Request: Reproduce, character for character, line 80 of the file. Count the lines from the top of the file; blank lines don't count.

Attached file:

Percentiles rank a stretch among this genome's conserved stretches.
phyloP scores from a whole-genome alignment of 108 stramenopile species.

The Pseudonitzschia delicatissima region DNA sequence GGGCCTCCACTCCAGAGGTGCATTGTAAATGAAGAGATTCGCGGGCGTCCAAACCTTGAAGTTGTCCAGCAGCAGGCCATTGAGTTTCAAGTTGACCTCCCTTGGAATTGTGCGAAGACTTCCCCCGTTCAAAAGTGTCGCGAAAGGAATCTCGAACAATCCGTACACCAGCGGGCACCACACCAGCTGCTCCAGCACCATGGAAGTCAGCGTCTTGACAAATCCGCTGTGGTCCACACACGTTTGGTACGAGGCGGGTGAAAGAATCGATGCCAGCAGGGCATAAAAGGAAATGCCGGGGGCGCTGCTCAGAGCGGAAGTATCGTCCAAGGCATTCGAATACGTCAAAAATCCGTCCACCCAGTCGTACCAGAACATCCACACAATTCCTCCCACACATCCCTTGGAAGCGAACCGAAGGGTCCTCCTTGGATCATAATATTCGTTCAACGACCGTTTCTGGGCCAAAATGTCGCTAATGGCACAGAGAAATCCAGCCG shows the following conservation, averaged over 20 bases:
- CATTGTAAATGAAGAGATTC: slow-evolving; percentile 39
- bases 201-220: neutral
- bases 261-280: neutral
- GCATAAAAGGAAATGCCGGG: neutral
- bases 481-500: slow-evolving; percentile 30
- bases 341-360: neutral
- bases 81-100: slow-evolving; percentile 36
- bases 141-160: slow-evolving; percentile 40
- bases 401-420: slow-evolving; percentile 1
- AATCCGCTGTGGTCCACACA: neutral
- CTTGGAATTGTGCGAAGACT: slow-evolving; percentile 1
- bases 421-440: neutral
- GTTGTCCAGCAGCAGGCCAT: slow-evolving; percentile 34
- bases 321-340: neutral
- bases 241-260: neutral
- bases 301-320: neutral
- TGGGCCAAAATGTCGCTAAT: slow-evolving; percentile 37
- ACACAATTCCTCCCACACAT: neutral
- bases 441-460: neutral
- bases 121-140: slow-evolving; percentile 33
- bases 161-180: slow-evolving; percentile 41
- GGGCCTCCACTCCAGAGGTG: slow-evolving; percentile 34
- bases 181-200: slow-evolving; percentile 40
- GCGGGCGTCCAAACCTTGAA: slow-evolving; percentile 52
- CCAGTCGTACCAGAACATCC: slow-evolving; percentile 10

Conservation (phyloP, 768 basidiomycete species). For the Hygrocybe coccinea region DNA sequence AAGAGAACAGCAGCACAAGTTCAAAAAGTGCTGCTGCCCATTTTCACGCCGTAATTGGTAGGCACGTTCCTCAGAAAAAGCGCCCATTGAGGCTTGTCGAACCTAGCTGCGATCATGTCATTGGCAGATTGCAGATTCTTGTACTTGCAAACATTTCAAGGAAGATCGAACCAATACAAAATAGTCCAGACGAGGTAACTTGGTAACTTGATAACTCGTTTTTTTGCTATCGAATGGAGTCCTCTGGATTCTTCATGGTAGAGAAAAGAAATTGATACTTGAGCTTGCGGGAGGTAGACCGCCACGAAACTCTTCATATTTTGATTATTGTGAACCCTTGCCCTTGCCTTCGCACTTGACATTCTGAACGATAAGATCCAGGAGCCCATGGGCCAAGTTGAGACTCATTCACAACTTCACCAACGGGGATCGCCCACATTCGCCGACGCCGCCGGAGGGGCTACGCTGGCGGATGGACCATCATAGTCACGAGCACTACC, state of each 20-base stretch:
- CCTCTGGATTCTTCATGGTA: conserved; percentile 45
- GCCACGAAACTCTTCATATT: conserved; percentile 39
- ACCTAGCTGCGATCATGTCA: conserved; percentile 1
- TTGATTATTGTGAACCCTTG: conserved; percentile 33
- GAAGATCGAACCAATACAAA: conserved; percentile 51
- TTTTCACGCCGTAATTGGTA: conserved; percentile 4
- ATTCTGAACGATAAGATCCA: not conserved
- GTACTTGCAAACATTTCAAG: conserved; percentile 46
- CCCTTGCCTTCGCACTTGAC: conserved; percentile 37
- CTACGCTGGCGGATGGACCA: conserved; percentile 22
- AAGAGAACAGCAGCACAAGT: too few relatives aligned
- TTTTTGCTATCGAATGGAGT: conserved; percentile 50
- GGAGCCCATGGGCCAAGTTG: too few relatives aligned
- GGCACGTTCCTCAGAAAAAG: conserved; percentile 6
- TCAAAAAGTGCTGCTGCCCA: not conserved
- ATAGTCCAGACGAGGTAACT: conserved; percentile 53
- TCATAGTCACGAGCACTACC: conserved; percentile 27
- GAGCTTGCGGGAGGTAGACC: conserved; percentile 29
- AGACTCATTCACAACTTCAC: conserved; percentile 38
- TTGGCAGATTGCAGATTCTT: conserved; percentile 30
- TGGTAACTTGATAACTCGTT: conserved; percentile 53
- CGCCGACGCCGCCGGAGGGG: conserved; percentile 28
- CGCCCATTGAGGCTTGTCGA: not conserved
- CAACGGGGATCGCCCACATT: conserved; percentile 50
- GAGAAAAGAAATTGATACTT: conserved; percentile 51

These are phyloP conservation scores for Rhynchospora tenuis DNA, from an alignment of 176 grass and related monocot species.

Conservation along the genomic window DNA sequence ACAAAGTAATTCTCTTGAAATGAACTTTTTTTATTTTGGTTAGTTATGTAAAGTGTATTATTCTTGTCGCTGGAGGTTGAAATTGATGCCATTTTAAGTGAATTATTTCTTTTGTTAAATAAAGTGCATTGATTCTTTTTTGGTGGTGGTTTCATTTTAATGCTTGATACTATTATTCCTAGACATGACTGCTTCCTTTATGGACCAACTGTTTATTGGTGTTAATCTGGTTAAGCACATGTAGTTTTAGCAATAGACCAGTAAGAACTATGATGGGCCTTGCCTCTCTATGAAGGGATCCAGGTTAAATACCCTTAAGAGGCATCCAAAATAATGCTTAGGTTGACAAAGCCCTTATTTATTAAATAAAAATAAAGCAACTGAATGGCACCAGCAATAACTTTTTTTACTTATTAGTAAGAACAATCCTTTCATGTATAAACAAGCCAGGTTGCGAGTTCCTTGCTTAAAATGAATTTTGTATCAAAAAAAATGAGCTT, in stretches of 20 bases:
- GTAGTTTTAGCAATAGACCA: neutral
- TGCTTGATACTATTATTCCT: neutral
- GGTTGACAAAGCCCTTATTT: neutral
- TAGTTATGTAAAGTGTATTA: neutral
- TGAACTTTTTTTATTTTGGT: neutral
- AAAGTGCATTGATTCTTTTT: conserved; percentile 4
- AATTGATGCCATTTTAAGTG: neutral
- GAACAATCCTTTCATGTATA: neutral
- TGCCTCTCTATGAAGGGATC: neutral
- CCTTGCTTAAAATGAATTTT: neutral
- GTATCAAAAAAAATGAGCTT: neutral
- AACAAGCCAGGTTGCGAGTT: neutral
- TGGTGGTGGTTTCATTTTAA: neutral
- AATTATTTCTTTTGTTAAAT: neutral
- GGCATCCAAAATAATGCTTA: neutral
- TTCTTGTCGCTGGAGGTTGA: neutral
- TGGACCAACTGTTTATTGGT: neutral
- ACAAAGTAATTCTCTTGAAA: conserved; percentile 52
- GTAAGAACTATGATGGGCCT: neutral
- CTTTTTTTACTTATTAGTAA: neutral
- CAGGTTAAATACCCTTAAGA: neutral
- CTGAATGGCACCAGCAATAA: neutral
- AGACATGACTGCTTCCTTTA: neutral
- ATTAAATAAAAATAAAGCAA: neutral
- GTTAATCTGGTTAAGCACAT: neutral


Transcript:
- ATTAAATAAAAATAAAGCAA: neutral